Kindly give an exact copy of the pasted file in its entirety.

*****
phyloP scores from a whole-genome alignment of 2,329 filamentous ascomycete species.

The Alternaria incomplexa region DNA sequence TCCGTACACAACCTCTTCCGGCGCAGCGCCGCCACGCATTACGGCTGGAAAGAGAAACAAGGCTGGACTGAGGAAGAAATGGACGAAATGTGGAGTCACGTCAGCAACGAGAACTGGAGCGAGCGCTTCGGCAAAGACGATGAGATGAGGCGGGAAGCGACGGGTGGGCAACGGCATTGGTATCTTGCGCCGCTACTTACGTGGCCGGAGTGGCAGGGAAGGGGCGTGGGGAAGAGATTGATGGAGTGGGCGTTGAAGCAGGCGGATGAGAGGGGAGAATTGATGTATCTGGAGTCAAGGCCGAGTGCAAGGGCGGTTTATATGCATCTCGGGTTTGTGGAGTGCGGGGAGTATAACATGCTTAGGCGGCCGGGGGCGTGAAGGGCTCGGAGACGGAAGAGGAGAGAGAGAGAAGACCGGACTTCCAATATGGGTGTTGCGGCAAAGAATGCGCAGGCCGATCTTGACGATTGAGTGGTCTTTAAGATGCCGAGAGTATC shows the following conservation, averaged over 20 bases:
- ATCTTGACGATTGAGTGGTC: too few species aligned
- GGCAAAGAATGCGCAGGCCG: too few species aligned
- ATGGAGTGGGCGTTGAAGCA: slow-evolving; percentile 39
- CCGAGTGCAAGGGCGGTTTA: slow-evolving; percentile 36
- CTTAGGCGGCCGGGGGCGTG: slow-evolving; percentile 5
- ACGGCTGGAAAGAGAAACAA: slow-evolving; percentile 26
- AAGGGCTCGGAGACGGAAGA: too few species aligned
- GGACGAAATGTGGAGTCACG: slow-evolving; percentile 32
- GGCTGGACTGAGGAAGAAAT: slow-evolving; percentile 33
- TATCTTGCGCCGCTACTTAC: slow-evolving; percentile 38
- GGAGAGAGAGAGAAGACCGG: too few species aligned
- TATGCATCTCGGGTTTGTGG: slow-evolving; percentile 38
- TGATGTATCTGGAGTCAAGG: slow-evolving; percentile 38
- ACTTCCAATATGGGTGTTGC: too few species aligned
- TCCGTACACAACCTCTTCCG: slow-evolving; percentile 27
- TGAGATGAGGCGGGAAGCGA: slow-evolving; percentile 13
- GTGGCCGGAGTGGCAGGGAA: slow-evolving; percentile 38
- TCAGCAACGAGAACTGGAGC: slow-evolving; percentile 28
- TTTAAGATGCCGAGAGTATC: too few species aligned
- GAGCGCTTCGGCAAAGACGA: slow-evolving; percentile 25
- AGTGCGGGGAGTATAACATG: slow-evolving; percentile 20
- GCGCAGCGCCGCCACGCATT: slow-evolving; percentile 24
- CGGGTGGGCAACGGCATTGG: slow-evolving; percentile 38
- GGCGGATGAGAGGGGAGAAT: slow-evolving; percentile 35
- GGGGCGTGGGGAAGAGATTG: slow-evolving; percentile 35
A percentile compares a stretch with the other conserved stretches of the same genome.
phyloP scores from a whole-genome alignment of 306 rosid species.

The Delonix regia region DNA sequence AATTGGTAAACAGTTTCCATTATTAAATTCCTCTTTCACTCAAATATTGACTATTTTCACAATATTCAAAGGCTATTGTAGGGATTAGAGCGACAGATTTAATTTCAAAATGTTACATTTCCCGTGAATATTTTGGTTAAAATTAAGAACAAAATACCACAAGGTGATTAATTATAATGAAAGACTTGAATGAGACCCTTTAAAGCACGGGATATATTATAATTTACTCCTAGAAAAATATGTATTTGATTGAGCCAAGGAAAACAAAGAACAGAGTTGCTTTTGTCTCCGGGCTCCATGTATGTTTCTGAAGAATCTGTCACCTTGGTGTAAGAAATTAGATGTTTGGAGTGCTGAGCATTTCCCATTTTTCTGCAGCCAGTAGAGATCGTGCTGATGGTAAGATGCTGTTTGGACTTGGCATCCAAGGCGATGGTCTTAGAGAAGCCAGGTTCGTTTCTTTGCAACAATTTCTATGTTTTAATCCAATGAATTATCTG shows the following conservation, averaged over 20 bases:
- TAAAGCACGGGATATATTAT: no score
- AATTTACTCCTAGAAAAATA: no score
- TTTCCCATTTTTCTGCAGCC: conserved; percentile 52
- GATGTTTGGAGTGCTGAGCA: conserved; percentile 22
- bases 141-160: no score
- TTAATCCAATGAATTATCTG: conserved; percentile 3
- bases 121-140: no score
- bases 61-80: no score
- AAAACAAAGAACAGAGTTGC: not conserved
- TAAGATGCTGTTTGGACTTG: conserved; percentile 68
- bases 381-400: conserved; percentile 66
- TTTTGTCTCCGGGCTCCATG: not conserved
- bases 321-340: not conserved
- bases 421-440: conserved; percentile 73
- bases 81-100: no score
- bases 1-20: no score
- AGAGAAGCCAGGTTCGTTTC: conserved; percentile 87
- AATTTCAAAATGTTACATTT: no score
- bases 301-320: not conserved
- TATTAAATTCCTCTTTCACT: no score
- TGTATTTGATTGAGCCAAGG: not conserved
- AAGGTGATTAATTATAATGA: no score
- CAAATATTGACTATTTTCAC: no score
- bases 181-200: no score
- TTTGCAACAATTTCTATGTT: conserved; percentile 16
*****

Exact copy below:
phyloP scores from a whole-genome alignment of 2,329 filamentous ascomycete species.

The Alternaria incomplexa region DNA sequence TCCGTACACAACCTCTTCCGGCGCAGCGCCGCCACGCATTACGGCTGGAAAGAGAAACAAGGCTGGACTGAGGAAGAAATGGACGAAATGTGGAGTCACGTCAGCAACGAGAACTGGAGCGAGCGCTTCGGCAAAGACGATGAGATGAGGCGGGAAGCGACGGGTGGGCAACGGCATTGGTATCTTGCGCCGCTACTTACGTGGCCGGAGTGGCAGGGAAGGGGCGTGGGGAAGAGATTGATGGAGTGGGCGTTGAAGCAGGCGGATGAGAGGGGAGAATTGATGTATCTGGAGTCAAGGCCGAGTGCAAGGGCGGTTTATATGCATCTCGGGTTTGTGGAGTGCGGGGAGTATAACATGCTTAGGCGGCCGGGGGCGTGAAGGGCTCGGAGACGGAAGAGGAGAGAGAGAGAAGACCGGACTTCCAATATGGGTGTTGCGGCAAAGAATGCGCAGGCCGATCTTGACGATTGAGTGGTCTTTAAGATGCCGAGAGTATC shows the following conservation, averaged over 20 bases:
- ATCTTGACGATTGAGTGGTC: too few species aligned
- GGCAAAGAATGCGCAGGCCG: too few species aligned
- ATGGAGTGGGCGTTGAAGCA: slow-evolving; percentile 39
- CCGAGTGCAAGGGCGGTTTA: slow-evolving; percentile 36
- CTTAGGCGGCCGGGGGCGTG: slow-evolving; percentile 5
- ACGGCTGGAAAGAGAAACAA: slow-evolving; percentile 26
- AAGGGCTCGGAGACGGAAGA: too few species aligned
- GGACGAAATGTGGAGTCACG: slow-evolving; percentile 32
- GGCTGGACTGAGGAAGAAAT: slow-evolving; percentile 33
- TATCTTGCGCCGCTACTTAC: slow-evolving; percentile 38
- GGAGAGAGAGAGAAGACCGG: too few species aligned
- TATGCATCTCGGGTTTGTGG: slow-evolving; percentile 38
- TGATGTATCTGGAGTCAAGG: slow-evolving; percentile 38
- ACTTCCAATATGGGTGTTGC: too few species aligned
- TCCGTACACAACCTCTTCCG: slow-evolving; percentile 27
- TGAGATGAGGCGGGAAGCGA: slow-evolving; percentile 13
- GTGGCCGGAGTGGCAGGGAA: slow-evolving; percentile 38
- TCAGCAACGAGAACTGGAGC: slow-evolving; percentile 28
- TTTAAGATGCCGAGAGTATC: too few species aligned
- GAGCGCTTCGGCAAAGACGA: slow-evolving; percentile 25
- AGTGCGGGGAGTATAACATG: slow-evolving; percentile 20
- GCGCAGCGCCGCCACGCATT: slow-evolving; percentile 24
- CGGGTGGGCAACGGCATTGG: slow-evolving; percentile 38
- GGCGGATGAGAGGGGAGAAT: slow-evolving; percentile 35
- GGGGCGTGGGGAAGAGATTG: slow-evolving; percentile 35
A percentile compares a stretch with the other conserved stretches of the same genome.
phyloP scores from a whole-genome alignment of 306 rosid species.

The Delonix regia region DNA sequence AATTGGTAAACAGTTTCCATTATTAAATTCCTCTTTCACTCAAATATTGACTATTTTCACAATATTCAAAGGCTATTGTAGGGATTAGAGCGACAGATTTAATTTCAAAATGTTACATTTCCCGTGAATATTTTGGTTAAAATTAAGAACAAAATACCACAAGGTGATTAATTATAATGAAAGACTTGAATGAGACCCTTTAAAGCACGGGATATATTATAATTTACTCCTAGAAAAATATGTATTTGATTGAGCCAAGGAAAACAAAGAACAGAGTTGCTTTTGTCTCCGGGCTCCATGTATGTTTCTGAAGAATCTGTCACCTTGGTGTAAGAAATTAGATGTTTGGAGTGCTGAGCATTTCCCATTTTTCTGCAGCCAGTAGAGATCGTGCTGATGGTAAGATGCTGTTTGGACTTGGCATCCAAGGCGATGGTCTTAGAGAAGCCAGGTTCGTTTCTTTGCAACAATTTCTATGTTTTAATCCAATGAATTATCTG shows the following conservation, averaged over 20 bases:
- TAAAGCACGGGATATATTAT: no score
- AATTTACTCCTAGAAAAATA: no score
- TTTCCCATTTTTCTGCAGCC: conserved; percentile 52
- GATGTTTGGAGTGCTGAGCA: conserved; percentile 22
- bases 141-160: no score
- TTAATCCAATGAATTATCTG: conserved; percentile 3
- bases 121-140: no score
- bases 61-80: no score
- AAAACAAAGAACAGAGTTGC: not conserved
- TAAGATGCTGTTTGGACTTG: conserved; percentile 68
- bases 381-400: conserved; percentile 66
- TTTTGTCTCCGGGCTCCATG: not conserved
- bases 321-340: not conserved
- bases 421-440: conserved; percentile 73
- bases 81-100: no score
- bases 1-20: no score
- AGAGAAGCCAGGTTCGTTTC: conserved; percentile 87
- AATTTCAAAATGTTACATTT: no score
- bases 301-320: not conserved
- TATTAAATTCCTCTTTCACT: no score
- TGTATTTGATTGAGCCAAGG: not conserved
- AAGGTGATTAATTATAATGA: no score
- CAAATATTGACTATTTTCAC: no score
- bases 181-200: no score
- TTTGCAACAATTTCTATGTT: conserved; percentile 16